Against the grain
Rice farmers can see the future, and it means less cash.
The Bush administration, saddled with the financial and political implications of the Iraq war and recent hurricanes, will likely have little stomach for handing out subsidies when the Farm Bill comes up for review in 2007.
Perhaps ironically, it’s the Republican legislators who traditionally have been ideologically opposed to crop subsidies, while the Democrats throw money at a broken system rather than reworking it.
Growers who are smart won’t stew about the political winds. Many are already replacing their rice fields with tree crops, even experimenting on the hard soils south of Butte Creek. We think that’s a smart move. Also encouraging, farmers are becoming more and more interested in conservation, thanks to the expected subsidy phase out, rice straw-burning restrictions and, we’d like to believe, a greater awareness of environmental issues.
For growers of a crop that in Butte County saw $351 million in subsidies in the 10-year period ending in 2004, change will be hard.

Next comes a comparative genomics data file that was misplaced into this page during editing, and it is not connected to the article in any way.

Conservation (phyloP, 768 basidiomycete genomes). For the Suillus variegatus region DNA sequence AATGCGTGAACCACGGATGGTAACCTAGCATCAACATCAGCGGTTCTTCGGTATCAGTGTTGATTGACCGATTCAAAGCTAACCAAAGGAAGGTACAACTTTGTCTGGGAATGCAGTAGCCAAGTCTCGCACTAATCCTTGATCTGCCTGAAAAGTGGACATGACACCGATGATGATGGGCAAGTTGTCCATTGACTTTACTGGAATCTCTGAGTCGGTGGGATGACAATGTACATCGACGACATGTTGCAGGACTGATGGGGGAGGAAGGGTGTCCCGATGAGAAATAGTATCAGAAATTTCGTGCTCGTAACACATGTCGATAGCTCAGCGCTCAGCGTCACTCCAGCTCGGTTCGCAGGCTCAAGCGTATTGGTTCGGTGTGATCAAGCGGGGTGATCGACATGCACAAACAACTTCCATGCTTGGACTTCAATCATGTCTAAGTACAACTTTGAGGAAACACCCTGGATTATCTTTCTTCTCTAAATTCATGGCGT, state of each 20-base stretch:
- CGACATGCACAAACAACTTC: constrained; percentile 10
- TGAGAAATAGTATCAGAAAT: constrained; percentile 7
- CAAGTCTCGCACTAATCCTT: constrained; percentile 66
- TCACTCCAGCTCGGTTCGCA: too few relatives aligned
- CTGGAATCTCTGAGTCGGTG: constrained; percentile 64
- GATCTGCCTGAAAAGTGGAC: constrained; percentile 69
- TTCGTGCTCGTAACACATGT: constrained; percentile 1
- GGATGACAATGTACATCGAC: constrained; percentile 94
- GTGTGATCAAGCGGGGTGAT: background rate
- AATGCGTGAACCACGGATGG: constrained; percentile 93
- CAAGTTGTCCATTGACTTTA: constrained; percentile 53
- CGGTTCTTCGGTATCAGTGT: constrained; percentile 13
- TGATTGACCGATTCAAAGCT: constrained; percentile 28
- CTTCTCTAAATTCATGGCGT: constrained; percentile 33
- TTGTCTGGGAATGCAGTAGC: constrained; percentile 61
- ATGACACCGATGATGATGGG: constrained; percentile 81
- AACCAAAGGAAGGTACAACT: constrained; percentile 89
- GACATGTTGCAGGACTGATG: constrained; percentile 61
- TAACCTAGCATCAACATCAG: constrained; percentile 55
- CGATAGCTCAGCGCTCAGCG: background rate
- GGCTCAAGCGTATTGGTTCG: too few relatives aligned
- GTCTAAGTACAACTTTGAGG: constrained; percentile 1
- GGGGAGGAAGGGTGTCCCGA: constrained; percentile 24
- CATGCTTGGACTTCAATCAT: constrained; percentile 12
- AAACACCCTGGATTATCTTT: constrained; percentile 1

The News & Review, which has long taken flak for printing lists of subsidy recipients, would never support squeezing the small, family farmer out of business. In Butte County, “price supports” can mean the difference between a grower losing money and barely breaking even. Where the farm subsidy program goes wrong is the multimillion dollar payments to artificially created entities (a single family farm is divided into multiple farms to increase the subsidy) and factory farms—nothing less than corporate welfare.
Furthermore, the current system just isn’t fair. Sure, the global market puts the United States, with its high labor costs, at a disadvantage. But why should growers of commodities such as rice, cotton and peanuts collect checks while equally hard-working farmers of non-subsidized crops fend for themselves in the free market?
Local growers need to plan. Taking rice out of production without replacing it with another income source would hurt Butte County’s economy, which depends on $350 million a year in agricultural revenues. And farmers selling water rights south is another recipe for disaster.
There’s a place for subsidies, but we want to see the system shift to include more money for conservation and a government and industry focus on opening markets overseas so crops will demand higher prices and won’t need to be artificially bolstered by direct subsidy payments.
Come 2007, the playing field will likely be leveled. It’s about time.